Memoirs Volume 6e - Old Age and Death
Whether the author died before the work was complete, whether the concluding volumes were destroyed by himself or his literary executors, or whether the MS. fell into bad hands, seems a matter of uncertainty, and the materials available towards a continuation of the Memoirs are extremely fragmentary. We know, however, that Casanova at last succeeded in obtaining his pardon from the authorities of the Republic, and he returned to Venice, where he exercised the honourable office of secret agent of the State Inquisitors&#8212;in plain language, he became a spy. It seems that the Knight of the Golden Spur made a rather indifferent &#147;agent;&#148; not surely, as a French writer suggests, because the dirty work was too dirty for his fingers, but probably because he was getting old and stupid and out-of-date, and failed to keep in touch with new forms of turpitude. He left Venice again and paid a visit to Vienna, saw beloved Paris once more, and there met Count Wallenstein, or Waldstein. The conversation turned on magic and the occult sciences, in, which Casanova was an adept, as the reader of the Memoirs will remember, and the count took a fancy to the charlatan. In short Casanova became librarian at the count&#146;s Castle of Dux, near Teplitz, and there he spent the fourteen remaining years of his life.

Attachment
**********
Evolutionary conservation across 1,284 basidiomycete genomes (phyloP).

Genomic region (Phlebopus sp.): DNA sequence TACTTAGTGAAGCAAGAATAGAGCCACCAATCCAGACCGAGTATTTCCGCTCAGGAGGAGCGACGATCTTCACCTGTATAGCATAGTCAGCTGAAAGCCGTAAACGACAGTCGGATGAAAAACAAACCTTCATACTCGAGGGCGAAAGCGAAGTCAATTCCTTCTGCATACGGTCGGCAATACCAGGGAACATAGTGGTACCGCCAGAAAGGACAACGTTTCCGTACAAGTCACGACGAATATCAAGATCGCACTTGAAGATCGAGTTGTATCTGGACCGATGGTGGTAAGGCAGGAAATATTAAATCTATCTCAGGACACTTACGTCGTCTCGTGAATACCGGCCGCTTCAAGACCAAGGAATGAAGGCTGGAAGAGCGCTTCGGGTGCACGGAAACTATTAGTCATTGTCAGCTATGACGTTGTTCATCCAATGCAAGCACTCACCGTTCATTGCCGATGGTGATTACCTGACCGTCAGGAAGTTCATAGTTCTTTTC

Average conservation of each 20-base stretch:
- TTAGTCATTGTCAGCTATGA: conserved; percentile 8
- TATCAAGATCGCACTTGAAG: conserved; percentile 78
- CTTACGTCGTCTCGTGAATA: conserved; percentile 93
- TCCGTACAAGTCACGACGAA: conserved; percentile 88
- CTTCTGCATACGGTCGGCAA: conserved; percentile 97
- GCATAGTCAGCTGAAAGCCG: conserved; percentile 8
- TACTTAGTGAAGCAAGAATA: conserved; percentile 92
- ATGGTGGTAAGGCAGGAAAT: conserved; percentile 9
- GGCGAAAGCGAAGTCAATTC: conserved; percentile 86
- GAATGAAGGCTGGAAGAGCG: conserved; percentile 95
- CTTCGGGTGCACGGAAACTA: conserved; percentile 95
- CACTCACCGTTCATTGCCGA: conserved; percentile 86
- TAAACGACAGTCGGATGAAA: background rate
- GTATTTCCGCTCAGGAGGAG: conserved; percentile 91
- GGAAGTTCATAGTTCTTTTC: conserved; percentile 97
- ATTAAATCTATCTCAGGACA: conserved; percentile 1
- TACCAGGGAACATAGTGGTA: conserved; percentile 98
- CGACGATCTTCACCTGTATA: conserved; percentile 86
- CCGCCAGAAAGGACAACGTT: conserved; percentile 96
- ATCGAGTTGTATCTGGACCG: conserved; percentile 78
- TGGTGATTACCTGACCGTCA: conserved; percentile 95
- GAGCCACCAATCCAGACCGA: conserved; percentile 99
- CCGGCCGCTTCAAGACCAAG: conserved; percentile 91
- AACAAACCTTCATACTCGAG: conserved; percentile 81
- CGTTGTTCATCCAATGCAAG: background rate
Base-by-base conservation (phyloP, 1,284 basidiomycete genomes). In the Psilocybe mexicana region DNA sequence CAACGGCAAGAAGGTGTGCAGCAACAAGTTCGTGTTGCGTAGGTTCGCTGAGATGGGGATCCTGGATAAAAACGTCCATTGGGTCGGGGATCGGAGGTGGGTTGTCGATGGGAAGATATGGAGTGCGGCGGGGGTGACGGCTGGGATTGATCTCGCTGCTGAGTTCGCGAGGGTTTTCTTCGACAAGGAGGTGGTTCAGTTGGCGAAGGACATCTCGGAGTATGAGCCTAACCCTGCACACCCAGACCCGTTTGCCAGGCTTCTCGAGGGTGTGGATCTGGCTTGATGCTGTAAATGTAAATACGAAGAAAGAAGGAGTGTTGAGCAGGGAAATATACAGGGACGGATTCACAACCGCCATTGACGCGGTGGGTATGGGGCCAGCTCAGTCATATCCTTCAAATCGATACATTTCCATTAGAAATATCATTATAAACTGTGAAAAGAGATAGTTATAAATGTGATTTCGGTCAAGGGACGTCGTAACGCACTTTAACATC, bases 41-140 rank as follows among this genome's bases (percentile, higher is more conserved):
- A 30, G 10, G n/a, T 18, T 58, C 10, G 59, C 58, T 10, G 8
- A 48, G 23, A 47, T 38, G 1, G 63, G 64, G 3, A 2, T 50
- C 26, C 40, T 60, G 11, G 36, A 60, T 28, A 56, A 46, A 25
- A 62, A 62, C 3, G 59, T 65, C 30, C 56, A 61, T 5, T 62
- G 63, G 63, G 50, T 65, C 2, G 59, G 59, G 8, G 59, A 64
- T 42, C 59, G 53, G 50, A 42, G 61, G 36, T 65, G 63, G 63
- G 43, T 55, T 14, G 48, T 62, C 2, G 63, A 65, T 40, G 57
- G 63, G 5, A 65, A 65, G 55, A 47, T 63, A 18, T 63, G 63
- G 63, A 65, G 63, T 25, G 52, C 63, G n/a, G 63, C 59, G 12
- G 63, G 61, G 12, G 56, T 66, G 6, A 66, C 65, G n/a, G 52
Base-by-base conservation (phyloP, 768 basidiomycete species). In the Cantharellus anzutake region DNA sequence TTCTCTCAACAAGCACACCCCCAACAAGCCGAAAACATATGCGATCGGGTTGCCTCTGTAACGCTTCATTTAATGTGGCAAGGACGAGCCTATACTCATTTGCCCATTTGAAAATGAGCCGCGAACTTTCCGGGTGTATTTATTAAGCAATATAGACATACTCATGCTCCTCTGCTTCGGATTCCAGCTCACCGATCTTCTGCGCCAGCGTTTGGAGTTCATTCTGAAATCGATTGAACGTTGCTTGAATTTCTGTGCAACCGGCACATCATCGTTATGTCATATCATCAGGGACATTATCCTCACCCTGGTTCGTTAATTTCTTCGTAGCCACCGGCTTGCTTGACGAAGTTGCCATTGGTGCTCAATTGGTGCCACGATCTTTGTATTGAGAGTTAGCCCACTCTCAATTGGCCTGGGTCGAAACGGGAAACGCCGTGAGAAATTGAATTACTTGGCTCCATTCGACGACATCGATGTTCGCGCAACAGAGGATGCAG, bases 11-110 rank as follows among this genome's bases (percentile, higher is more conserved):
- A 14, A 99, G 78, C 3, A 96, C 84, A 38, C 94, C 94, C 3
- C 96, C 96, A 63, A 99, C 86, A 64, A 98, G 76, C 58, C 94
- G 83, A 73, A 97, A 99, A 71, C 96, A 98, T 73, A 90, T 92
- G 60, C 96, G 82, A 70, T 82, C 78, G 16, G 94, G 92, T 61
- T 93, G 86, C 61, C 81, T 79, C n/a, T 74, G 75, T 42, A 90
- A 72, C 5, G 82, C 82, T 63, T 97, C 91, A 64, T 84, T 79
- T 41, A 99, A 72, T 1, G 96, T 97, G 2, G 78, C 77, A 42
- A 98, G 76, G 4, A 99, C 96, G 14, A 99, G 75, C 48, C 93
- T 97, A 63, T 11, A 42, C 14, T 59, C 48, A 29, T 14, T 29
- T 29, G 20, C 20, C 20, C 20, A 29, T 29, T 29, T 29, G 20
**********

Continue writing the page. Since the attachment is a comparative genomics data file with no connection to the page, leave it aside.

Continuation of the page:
- Electronic book text
- 12 Dec 2002
- Pdm Classics